This year’s UKSG one day conference focused on how researchers are being supported in the changing scholarly communications landscape. The day brought together academics, librarians, publishers and funders to discuss how we can work together to achieve open access requirements as painlessly as possible. What follows is a summary of the event, and the whole day was filmed so you can catch up on the talks at the UKSG website.
The day began with Ben Johnson from HEFCE who told the story of how open access came to the attention of the UK government when David Willetts was unable to access the journal articles required to write his book. From Willetts to the Finch Report to the new REF policy, universities are now being pushed into action to ensure publications are made open access and impact of research is demonstrated. HEFCE and other UK funders are making it clear that if research is to have an impact on policy people within government need access to it.
Simon Hubbard from the University of Manchester spoke next about the complicated process of making a paper open access, reporting on research to your funder and storing your research data in the appropriate place. Even for a researcher who has an active interest in open access publishing, the burden of bureaucracy can be off-putting, especially when it feels like he’s entering the same information over and over again into different systems. Finally, Simon had a few recommendations to improve the open access workflow: remove academics from the process as they only slow things down; better and more unified systems; and a simpler message from funders and publishers.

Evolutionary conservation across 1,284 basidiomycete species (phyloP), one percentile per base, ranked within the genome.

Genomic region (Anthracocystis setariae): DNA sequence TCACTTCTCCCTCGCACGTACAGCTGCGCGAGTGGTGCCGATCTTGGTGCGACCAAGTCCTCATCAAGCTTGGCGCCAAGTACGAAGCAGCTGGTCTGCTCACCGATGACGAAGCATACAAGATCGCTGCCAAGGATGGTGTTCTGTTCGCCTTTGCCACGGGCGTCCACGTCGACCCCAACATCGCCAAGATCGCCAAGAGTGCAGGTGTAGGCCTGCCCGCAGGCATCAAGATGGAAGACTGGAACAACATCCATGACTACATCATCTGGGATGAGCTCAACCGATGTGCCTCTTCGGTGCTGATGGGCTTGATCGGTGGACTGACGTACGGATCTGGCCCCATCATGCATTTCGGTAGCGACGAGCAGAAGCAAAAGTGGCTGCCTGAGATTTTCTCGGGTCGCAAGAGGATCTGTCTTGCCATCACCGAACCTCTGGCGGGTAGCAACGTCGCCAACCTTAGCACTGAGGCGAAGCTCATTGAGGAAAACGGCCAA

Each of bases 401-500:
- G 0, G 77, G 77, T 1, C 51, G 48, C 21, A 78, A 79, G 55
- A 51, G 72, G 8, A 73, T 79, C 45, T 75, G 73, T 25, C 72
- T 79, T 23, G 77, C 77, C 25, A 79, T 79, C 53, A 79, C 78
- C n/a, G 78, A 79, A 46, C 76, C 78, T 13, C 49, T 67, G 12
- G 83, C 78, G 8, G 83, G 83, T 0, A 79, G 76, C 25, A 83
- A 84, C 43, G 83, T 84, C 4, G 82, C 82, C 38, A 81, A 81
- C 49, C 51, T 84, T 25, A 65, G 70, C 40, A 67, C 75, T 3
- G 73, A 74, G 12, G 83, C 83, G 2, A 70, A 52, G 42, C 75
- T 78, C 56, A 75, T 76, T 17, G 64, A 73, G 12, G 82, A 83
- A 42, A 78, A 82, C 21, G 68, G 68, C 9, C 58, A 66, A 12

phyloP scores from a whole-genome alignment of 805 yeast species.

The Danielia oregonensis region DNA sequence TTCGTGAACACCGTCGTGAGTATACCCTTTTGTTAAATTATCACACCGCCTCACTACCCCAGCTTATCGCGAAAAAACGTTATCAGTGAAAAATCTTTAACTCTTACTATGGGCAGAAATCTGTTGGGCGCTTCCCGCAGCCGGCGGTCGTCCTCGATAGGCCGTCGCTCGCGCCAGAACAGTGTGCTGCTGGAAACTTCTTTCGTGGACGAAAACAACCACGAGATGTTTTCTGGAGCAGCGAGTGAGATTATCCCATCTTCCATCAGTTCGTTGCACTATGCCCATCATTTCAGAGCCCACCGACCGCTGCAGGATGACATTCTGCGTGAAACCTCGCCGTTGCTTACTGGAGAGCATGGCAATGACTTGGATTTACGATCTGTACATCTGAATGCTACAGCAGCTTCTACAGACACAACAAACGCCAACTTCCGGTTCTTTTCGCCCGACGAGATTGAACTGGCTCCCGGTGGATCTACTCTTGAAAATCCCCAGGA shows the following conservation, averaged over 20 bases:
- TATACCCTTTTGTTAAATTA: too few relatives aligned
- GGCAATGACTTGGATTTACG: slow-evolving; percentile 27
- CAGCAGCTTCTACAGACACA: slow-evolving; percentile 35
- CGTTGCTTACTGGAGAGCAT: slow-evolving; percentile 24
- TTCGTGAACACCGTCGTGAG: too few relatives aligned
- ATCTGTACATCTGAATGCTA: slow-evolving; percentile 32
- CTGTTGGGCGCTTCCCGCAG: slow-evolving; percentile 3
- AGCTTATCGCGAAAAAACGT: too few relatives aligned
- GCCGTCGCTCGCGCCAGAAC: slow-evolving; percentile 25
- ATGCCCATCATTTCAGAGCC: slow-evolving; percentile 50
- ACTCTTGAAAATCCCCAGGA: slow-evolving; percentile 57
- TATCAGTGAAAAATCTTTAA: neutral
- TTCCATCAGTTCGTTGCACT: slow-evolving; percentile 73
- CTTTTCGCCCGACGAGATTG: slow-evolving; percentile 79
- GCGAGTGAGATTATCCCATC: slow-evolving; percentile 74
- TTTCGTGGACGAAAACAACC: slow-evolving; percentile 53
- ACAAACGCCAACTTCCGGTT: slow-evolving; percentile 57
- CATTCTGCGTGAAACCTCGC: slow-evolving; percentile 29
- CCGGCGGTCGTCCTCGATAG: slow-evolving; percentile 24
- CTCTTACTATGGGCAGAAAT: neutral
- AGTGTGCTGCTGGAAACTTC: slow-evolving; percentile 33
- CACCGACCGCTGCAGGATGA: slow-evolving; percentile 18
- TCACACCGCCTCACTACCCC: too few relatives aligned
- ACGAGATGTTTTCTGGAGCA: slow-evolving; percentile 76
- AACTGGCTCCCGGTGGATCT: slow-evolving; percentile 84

A final highlight of the morning came from Ian Carter at the University of Sussex, who spoke from the perspective of university management and strategic planning. Ian started by summarising the pressures that researchers find themselves under, from conducting “world-class” research, to providing value for money to students paying much higher fees than ever before, to compliance with varying funder policies. To achieve all of this there must be behavioural change from researchers, for example making their work more accessible through open access, and additional support from institutions to ensure these goals align with their overall strategy. Dissemination, communication and impact were identified as some of the most important aims for both researchers and institutions.
The second half of the day saw the librarian’s perspective from Martin Wolf at the University of Liverpool; he believes librarians have a better understanding of the overall picture and how different stakeholders interact. Librarians often find themselves interpreting both funders’ policies and publishers’ open access options to researchers. However, in addition to this advocacy work, librarians seem to be getting increasingly stuck on the detail and are too risk averse when it comes to promoting open access, for example, over the minutiae of a publisher’s copyright policy. Comments from publishers after this session implied that early career researchers are asking very basic questions about open access, so there is still a lot of work to be done.
The last few sessions were lightning talks from providers of altmetrics tools; Digital Science, Kudos and Plum Analytics. These are just three of the many new products designed to capitalise on the impact agenda, and aim to help researchers increase and measure the impact of their publications.
Overall, the day was very useful and demonstrated the various perspectives on research and publication, including changing expectations from all stakeholders involved in the process. It’s clear that while the post-REF2014 policy has been a disruptive force, change was already beginning in the areas of open access, alternative metrics and demonstrating the impact of research.